Here's What They Think About You

Kanye Ushers Game Away From Thuggery, Hip Hop Gets Dogged Out

Kanye, Others Lead Hip Hop Away From

Just when you thought it was safe to
not think about Kanye West or 50 Cent, John H. McWhorter—who
penned an editorial titled "How Hip Hop Holds Back Blacks" —arrives
on the scene a day late and several dollars short with Hip Hop Graduates
From Thuggery
(which appears on the City Journal web page).

McWhorter lauds the success of Kanye's latest effort, Graduation,
taking the sales victory over 50 Cent's latest opus, Curtis, as a
sign that America is moving away from the ultra violent imagery that Hip Hop
has become known for.

"Fans' embrace of West is an
indication that hip-hop is growing up—at least somewhat,"
he writes.

McWhorter also uses Curtis to take David Banner to task
for comments about explicit rap lyrics being the inner city's cry for help to
the rest of America.

"Curtis rather conclusively
reveals the hollowness of such claims. If 50 Cent wants any help in response
to the maiming and killing that so many of the tracks describe—the first three
raps are titled "My Gun Go Off," "Man Down," and "I'll
Still Kill"—he keeps it pretty quiet. Besides, legislators and
social-service workers aren't usually able to provide much assistance for the
scenarios 50 Cent describes, such as the tearing of flesh and the
shattering of vertebrae."

On the other hand McWhorter—typically
an outspoken critic of Hip Hop—praises West for his word play and choice
of samples for Graduation.

"He builds a rap on, of all
things, 'Kid Charlemagne,' from one of Steely Dan's early albums. One
doubts 50 Cent listens to much Steely Dan, while West, as
always, samples from high and low. West also has more fun with words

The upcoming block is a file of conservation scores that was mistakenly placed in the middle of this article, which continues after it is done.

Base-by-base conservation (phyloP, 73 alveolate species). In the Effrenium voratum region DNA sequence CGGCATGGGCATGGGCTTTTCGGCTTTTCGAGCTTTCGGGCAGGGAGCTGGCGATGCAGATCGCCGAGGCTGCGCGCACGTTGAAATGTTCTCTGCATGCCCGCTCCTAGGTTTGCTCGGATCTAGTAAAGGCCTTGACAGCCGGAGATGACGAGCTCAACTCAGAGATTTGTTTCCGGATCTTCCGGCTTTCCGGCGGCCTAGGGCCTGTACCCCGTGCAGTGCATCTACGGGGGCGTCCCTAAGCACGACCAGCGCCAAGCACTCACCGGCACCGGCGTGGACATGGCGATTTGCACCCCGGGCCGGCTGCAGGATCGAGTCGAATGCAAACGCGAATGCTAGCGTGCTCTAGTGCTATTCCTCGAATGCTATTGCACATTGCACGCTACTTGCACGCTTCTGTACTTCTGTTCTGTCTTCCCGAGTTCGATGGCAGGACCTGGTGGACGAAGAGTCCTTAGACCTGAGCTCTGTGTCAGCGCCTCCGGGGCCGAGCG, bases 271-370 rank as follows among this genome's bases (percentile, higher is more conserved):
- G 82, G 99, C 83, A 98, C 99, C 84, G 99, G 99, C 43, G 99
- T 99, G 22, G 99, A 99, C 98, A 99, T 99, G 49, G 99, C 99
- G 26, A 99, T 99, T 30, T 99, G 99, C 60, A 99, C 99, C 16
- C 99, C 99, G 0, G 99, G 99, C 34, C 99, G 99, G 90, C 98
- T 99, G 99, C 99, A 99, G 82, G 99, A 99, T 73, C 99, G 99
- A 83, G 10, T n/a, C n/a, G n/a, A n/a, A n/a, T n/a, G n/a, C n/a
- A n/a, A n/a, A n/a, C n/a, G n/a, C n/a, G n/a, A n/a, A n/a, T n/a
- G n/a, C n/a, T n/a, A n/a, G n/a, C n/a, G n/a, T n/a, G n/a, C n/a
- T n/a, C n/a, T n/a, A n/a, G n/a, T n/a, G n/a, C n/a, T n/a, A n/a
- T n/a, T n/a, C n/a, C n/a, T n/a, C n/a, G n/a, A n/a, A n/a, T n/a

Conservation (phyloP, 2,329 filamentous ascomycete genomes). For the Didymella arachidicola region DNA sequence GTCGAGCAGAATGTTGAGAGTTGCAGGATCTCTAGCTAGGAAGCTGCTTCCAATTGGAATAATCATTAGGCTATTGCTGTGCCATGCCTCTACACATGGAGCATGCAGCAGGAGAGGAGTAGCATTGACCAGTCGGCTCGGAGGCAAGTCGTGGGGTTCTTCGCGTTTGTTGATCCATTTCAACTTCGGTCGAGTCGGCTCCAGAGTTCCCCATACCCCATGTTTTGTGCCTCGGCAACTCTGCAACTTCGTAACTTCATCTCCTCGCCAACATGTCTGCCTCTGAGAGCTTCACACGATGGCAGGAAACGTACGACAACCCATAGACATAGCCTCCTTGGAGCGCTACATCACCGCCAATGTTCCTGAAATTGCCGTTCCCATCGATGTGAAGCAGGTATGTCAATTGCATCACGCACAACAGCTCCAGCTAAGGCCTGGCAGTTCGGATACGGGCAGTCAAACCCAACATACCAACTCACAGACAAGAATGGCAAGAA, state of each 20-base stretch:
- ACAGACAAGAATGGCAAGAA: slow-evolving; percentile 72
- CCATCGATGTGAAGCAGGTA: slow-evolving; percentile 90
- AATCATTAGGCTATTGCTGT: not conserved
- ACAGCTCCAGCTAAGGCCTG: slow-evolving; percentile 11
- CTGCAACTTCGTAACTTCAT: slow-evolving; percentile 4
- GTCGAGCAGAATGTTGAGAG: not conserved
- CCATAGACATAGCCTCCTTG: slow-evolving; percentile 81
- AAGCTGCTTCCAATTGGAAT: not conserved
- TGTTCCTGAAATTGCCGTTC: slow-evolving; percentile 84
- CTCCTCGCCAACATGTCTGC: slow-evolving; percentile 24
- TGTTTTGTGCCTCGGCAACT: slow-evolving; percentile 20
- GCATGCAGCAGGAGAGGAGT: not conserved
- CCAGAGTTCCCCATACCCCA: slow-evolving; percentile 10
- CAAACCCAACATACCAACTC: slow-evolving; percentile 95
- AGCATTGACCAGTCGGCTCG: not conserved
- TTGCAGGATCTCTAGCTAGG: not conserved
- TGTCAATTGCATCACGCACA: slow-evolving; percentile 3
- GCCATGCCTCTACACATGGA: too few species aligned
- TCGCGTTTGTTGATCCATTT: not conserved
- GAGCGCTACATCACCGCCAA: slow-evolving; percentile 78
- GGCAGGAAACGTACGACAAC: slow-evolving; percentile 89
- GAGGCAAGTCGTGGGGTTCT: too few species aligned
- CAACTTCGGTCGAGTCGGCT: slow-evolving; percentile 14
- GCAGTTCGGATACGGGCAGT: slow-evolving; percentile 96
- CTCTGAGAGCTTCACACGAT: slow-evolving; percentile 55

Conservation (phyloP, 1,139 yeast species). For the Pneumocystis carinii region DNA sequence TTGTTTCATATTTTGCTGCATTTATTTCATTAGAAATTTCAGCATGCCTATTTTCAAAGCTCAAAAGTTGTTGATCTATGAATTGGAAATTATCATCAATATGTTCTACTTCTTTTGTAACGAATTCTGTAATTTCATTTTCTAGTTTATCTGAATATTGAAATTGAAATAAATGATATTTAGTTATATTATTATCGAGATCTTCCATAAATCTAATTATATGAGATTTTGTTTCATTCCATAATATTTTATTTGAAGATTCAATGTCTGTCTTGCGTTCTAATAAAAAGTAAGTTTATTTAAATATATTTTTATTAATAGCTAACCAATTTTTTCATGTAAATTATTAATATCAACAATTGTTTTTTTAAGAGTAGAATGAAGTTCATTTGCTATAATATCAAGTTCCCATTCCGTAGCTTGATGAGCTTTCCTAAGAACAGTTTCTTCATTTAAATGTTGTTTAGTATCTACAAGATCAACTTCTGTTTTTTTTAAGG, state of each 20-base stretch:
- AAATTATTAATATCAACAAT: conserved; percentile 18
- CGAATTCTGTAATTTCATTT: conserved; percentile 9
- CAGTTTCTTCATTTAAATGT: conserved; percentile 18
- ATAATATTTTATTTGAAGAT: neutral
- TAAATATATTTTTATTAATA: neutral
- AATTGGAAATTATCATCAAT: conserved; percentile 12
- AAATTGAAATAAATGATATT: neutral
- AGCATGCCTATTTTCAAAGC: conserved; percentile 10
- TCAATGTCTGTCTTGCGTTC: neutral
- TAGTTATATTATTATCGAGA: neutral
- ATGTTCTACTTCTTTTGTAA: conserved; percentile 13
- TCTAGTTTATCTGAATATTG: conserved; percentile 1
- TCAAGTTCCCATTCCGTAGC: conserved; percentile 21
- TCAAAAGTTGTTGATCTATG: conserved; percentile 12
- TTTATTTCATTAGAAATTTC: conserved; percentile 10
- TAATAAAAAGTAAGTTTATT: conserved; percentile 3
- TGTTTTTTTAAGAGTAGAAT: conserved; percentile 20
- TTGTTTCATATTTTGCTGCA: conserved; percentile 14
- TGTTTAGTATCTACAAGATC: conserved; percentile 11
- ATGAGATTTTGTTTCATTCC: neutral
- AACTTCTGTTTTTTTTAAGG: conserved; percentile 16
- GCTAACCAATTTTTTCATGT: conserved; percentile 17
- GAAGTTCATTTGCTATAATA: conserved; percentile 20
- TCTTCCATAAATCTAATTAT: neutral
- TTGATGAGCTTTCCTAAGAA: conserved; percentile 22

than 50 Cent does, if you can get used to rap's rather permissive notion
of assonance: for example, he makes 'Appollonia,' 'on ya',' 'Isotoner,'
and 'tol' ya'; rhyme. All of this is emblematic of the greater humanity of
West's rap persona—he's not afraid to smile about more than just being rich or
smoking something. No guns, no vertebrae."

Talib Kweli, dead prez, and Common are also name checked by McWhorter—who
discloses that he's a middle aged man—and respect is given because these
artists don't cater to the stereotype of what rap is "supposed" to
be: drugs, guns and women.

At the end of the day, McWhorter
ponders something that many of us here at DX have thought for quite some
time: "it is unclear to me why anybody over 15 would listen to an album
like Curtis, except to review it."

Well done Mr. McWhorter, some
things are better late than never said at all.

Hip Hop Not Fit to Judge the Dog?

Duane "Dog" Chapman's racially charged rant has kept the fires burning on the
discussion of all things N word related, but one columnist does not believe Hip
Hop has a place at the table of this debate.

In a commentary by Gregory Kane
appearing on Black America Web titled "The Only Surprise About
Chapman's Rant Was Black Folks' Reaction to It," Kane invites the
Hip Hop generation to have a seat—in the corner.

Kane asserts that Hip Hop radio is the "last place that
should be discussing Dog's comments."

He goes on to recount a story of his
answer when asked about Dog's rant to a young student saying,
"Those members of black America's generation Hip Hop who've been saying
that the n-word is just a word, that it's harmless and that we make too much of
it should excuse themselves from this conversation."

Citing Hip Hop's response to the Jena
, Kane goes on the offensive again, pointing out the almost
hypocritical nature of many within Hip Hop for giving black rappers a pass for
pervasive use of the word, while jumping Dog for using it in a private

"Black America's generation Hip Hop responded quickly and effectively to
the case of the Jena Six. Many of them seemed especially incensed that
nooses --- a symbol of lynching --- were hung from a tree at Jena High
. Well now what in the world do they think white racists said to
black folks when they put those nooses around their necks? 'We love ya, boo?'
No, it was probably something more like, 'Die, nigger, die!' You can't defend
the use of the n-word and then claim to get upset by a display of hung

Whether you agree or disagree, Kane gives us plenty of food for thought.
Get a plate.

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